He wanted to be a carpenter did our Ned, in that last year at school when every 16 year old gets to make their career choices he only ever wanted to be a carpenter.
In his school there was no question that you’d stay on to do A levels, his school was a School for Dummies, the school that all the 11 plus failures went to, they didn’t have a sixth form because to get into sixth form you needed GCE O Levels and GCE O Levels is what they didn’t do at his school, at his school they churned out blue collar workers, factory floor fodder, manual labour for the factories, you only needed to be able to read a bit and do simple maths and that was fine, machines would do the rest.
So he left school and then he started to look around for an apprenticeship, not as hard a job as it is now for in 1974 every company in the city was recruiting apprentices, and these were the genuine article, proper old fashioned five year apprenticeships where young lads learned the job on the job and did one day and one or two nights at building college, he spotted an advertisement in the Yorkshire Evening Post that sounded just right.
“16 year old apprenticeship” he read, slowly for they just taught you enough reading to get by at his school “College fees paid, full carpentry apprenticeship, varied work, industry rates paid” he put the newspaper down and circled the advert in biro, slowly for they just taught you enough about writing to draw a very wonky circle at his school.
“Thats all well and good” said our dad, “but where is it, how will you get to work”
“Its in Horsforth” he replied
Our dad nodded his head, “Sounds good” he said, “where is it ?”
“New Road Side” our Ned replied.
There was a silence, we knew where New Road Side was, it was where our Great Auntie Beattie lived, a lovely old lady, our mothers aunt, always stood at the door to welcome you with a “Hello love”, but none of us could think where the carpenters was on New Road Side.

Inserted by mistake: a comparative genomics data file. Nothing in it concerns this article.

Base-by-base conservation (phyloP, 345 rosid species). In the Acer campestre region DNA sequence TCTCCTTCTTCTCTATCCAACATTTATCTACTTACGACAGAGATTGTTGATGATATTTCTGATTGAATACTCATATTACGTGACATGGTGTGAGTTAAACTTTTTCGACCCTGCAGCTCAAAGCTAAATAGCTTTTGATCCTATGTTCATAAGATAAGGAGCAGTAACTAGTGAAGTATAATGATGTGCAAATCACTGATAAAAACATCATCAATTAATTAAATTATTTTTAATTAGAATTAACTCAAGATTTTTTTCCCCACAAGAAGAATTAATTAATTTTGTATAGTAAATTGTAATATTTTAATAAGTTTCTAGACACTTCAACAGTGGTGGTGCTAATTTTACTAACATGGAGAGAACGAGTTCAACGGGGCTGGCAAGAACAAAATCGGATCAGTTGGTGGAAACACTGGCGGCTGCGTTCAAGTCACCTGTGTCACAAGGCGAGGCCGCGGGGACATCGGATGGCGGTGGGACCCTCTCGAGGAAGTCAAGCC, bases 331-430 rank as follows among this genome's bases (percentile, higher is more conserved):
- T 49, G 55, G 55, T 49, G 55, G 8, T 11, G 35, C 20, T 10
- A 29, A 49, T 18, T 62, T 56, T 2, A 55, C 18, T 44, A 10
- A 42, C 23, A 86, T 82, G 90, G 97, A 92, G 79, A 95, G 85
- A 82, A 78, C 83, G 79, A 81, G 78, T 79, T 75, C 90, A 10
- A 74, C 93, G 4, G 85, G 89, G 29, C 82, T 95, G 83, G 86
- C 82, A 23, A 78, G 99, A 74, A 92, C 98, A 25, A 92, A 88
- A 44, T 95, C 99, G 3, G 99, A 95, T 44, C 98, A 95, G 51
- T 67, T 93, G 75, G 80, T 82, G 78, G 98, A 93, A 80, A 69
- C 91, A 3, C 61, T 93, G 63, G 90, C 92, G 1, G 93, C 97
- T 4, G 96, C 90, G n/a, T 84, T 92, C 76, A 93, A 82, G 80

“Can’t think where the carpenters is on New Road Side” our dad said.
“Auntie Beattie will know” said our mother, “I’ll ask her when I see her tomorrow”, and it was true, if only one person in Horsforth knew where the carpenters yard would be it would be our Great Auntie Beattie, she’d lived in Horsforth nearly all her long life.
Our Ned rang the carpenters the next morning, got the address, got an appointment to go for an interview the following day, that’s how it worked in the 1970s, you just rang up and got an interview, lets say it was a buyers market for jobs.
Our mother wrote down the address, still couldn’t think where it was and so she took it to our Great Auntie Beattie’s that afternoon.
She came home much later, shut the door, took her coat off, put the kettle on, came into the living room and leaned on the back of the chair that our Ned was sitting on…
“You can cancel that interview for tomorrow” she told our Ned in no uncertain terms, “You’re not working there”
Our Ned sat up, sixteen years of age but you still have to do what your mother says, “Eh” he said, “Why?”
“You are NOT working there” is all she’d say and then she went into the kitchen to get the tea ready, our dad followed her in.
He came back a minute later, laughing.
“What are you like walking in front of a horse ?” he asked our Ned
“Eh ?” said our Ned
“Walking in front of a horse, wearing a top hat and looking sad ?”
“Eh ?” said our Ned
“Its Gelderts” our dad replied, “the funeral directors”
We all LOL’d, a lot
“You’ll be making coffins and then three times a day you’ll be walking up the road in front of the horse looking sad, just like Oliver Twist had to”
Well someone has to.
So he didn’t go to the interview, instead he got a carpenters apprenticeship with some Jehovahs Witnesses who had constant accountancy problems, being that their church took most of the money from them, but that’s another story…